Thuvia, Maid of Mars

By Edgar Rice Burroughs

Page 54

into whose side she had slipped her long, keen blade.

The girl glanced apprehensively about, first for signs of the return
of the bowmen, and then for some means of escape.

The wall behind the dais was pierced by two small doorways, hidden
by heavy hangings. Thuvia was running quickly towards one of
these when she heard the clank of a warrior's metal at the end of
the apartment behind her.

Ah, if she had but an instant more of time she could have reached
that screening arras and, perchance, have found some avenue of
escape behind it; but now it was too late--she had been discovered!

With a feeling that was akin to apathy she turned to meet her fate,
and there, before her, running swiftly across the broad chamber to
her side, was Carthoris, his naked long-sword gleaming in his hand.

For days she had doubted the intentions of the Heliumite. She
had thought him a party to her abduction. Since Fate had thrown
them together she had scarce favoured him with more than the most
perfunctory replies to his remarks, unless at such times as the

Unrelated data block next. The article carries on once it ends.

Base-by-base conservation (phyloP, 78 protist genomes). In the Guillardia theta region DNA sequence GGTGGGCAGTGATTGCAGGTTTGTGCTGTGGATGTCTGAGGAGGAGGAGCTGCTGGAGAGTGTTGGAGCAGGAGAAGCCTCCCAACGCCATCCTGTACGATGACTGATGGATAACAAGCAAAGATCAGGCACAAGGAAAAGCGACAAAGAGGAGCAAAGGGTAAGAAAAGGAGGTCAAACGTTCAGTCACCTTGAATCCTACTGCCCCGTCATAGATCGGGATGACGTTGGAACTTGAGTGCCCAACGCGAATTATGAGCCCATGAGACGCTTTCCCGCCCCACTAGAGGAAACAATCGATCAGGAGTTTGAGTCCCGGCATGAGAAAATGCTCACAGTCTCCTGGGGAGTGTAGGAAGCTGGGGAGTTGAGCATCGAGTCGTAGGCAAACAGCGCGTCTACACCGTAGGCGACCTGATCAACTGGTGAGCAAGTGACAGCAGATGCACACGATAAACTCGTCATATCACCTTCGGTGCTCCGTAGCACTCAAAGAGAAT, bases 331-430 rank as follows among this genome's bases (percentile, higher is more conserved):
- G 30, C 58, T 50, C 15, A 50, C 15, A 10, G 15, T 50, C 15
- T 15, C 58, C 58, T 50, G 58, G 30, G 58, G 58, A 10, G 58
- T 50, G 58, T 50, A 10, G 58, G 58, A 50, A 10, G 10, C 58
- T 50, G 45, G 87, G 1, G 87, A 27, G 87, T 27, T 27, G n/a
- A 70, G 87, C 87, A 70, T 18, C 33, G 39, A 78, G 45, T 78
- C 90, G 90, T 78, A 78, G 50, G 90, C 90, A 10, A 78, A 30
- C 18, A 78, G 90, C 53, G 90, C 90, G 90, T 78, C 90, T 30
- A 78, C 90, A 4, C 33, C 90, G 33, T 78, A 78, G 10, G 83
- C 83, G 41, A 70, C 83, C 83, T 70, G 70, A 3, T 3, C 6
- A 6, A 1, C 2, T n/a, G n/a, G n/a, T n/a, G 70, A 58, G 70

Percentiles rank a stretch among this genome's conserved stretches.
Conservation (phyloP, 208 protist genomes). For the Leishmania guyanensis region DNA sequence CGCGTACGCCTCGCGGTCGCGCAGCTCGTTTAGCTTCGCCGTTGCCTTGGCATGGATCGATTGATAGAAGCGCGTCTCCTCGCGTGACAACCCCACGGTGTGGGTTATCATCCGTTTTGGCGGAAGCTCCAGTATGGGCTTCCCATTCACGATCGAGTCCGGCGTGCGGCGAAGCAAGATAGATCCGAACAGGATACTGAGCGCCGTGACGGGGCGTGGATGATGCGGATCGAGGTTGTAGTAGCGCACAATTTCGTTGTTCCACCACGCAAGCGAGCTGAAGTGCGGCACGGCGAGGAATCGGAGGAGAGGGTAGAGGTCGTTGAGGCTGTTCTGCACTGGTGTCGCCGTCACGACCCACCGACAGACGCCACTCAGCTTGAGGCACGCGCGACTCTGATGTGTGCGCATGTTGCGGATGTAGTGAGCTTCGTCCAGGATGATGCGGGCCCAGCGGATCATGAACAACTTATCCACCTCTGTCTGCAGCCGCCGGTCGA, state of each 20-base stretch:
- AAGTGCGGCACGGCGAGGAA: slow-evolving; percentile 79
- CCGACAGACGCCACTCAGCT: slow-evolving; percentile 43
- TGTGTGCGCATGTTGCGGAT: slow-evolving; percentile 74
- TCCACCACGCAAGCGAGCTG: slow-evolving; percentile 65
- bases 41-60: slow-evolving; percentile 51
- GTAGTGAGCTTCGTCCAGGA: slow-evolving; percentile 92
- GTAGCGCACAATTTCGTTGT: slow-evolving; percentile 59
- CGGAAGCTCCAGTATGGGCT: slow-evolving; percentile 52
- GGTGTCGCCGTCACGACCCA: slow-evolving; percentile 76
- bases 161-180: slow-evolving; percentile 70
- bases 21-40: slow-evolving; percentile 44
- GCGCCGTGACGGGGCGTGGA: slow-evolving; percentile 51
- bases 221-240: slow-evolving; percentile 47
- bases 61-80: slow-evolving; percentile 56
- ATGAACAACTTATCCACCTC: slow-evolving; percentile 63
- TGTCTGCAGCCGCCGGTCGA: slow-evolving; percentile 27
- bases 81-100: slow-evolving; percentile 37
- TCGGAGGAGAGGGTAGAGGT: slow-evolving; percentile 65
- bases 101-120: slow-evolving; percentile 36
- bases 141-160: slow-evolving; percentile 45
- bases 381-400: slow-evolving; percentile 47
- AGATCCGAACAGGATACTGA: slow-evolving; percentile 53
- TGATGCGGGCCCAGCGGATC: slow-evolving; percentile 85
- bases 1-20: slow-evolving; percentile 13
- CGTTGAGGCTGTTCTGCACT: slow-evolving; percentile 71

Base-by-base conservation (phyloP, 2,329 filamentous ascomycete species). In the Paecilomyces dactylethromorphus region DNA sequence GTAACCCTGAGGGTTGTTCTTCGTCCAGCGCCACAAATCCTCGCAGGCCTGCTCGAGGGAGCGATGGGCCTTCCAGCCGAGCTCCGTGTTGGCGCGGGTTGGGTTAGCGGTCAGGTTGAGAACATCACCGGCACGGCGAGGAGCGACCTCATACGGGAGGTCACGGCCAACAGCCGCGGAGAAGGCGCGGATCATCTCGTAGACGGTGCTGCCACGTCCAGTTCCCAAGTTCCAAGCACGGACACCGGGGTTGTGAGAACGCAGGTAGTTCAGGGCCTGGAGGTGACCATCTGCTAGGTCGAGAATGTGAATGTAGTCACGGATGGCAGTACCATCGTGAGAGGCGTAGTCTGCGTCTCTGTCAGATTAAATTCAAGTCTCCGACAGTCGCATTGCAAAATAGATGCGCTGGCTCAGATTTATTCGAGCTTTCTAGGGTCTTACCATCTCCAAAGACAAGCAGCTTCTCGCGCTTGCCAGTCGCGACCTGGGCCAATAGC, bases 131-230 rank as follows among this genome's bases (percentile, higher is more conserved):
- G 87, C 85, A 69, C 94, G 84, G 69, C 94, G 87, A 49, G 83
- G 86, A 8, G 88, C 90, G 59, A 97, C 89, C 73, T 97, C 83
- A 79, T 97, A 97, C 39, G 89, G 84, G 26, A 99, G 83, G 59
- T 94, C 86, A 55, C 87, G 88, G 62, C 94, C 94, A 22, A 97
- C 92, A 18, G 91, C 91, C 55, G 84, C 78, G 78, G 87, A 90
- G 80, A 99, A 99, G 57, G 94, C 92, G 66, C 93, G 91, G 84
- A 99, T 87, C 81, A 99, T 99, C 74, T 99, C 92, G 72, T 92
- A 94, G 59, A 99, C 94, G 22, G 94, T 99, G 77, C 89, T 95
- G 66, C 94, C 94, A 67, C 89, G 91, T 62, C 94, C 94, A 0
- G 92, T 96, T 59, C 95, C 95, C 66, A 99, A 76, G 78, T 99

weird and uncanny happenings at Lothar had surprised her out of
her reserve.

She knew that Carthoris of Helium would fight for her; but whether
to save her for himself or another, she was in doubt.

He knew that she was promised to Kulan Tith, Jeddak of Kaol, but
if he had been instrumental in her abduction, his motives could
not be prompted by loyalty to his friend, or regard for her honour.

And yet, as she saw him coming across the marble floor of the audience
chamber of Tario of Lothar, his fine eyes filled with apprehension
for her safety, his splendid figure personifying all that is finest
in the fighting men of martial Mars, she could not believe that
any faintest trace of perfidy lurked beneath so glorious an exterior.

Never, she thought, in all her life had the sight of any man been
so welcome to her. It was with difficulty that she refrained from
rushing forward to meet him.

She knew that he loved her; but, in time, she recalled that she was
promised to Kulan Tith. Not even might she trust herself to show
too great gratitude to the Heliumite, lest he misunderstand.

Carthoris was by her side now. His quick glance had taken in the
scene within the room--the still figure of the jeddak sprawled upon
the floor--the girl hastening toward a shrouded exit.

"Did he harm you, Thuvia?" he asked.

She held up her crimsoned blade that

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